The grey squirrel was introduced from the USA in England and Wales between 1876 and 1929. Grey
squirrels can cause serious damage through their gnawing of cables, building structures and other vulnerable materials such as insulation as they search for nesting materials.
They will readily inhabit lofts, attics and roof spaces as well as outbuildings. Signs of a squirrels presence will be scratching noises and droppings, however, squirrel droppings can be mistaken for rat droppings. They are not thought to carry human diseases but can bite if they are frightened. In addition, grey squirrels may pass on fleas to domestic animals.
Adult grey squirrels are between 35-50cm in length and are between 450-650g in weight. They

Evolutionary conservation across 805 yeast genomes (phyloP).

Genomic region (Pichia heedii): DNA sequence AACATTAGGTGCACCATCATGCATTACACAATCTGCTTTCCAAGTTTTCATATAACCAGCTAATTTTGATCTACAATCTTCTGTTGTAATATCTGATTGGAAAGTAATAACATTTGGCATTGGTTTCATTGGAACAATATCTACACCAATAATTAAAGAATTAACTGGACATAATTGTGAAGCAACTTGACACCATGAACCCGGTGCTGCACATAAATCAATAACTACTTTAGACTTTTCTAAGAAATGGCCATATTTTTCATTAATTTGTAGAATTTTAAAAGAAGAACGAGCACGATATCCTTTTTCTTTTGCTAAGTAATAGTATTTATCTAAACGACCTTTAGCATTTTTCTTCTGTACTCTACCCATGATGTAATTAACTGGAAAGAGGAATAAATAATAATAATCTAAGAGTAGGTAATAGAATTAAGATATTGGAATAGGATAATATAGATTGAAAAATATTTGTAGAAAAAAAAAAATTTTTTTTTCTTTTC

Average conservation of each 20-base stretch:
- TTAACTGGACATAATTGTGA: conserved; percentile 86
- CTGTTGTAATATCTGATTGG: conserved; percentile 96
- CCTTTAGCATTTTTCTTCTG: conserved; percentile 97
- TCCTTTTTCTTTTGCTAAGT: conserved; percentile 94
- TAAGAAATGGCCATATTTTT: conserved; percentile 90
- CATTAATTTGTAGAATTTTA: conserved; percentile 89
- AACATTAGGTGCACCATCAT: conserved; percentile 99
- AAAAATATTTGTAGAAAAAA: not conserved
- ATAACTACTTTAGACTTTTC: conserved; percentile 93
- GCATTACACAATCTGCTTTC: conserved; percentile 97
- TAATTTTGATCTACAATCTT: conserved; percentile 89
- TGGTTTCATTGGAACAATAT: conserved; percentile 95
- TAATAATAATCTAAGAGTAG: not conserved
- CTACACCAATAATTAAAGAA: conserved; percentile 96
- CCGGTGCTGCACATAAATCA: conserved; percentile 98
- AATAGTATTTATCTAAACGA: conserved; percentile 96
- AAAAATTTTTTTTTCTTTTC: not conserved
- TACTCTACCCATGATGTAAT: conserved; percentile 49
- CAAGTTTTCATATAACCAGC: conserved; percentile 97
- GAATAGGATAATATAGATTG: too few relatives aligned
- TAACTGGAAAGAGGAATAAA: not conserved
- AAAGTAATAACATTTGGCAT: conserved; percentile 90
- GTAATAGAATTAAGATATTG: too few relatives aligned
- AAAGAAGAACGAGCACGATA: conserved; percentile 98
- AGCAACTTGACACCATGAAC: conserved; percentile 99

generally have a grey back and tail (flanks are sometimes reddish).
Grey squirrels can survive in shrubs, hedgerows and trees and build their nests from twigs, leaves and moss. They have a varied diet of which includes acorns, beechmast, tree shoots, flowers and nuts. It also strips bark and eats the sappy tissue beneath. Grey squirrels will also occasionally eat insects and bird eggs. Lifecycle
Reasons for control
Grey squirrels are a serious pest for plantations, where it causes serious damage by stripping bark from tree trunks during the months of May, June and July. They cause problems to market gardeners and damage parks and gardens where cereals, fruit and vegetables can be taken. In urban areas, squirrels can gain access to roof spaces via building defects and cause damage to roof timbers, electrical wiring and plumbing.
Should you be experiencing problems with grey squirrels, contact AG Pest Management today on 01226 288844 or email us firstname.lastname@example.org.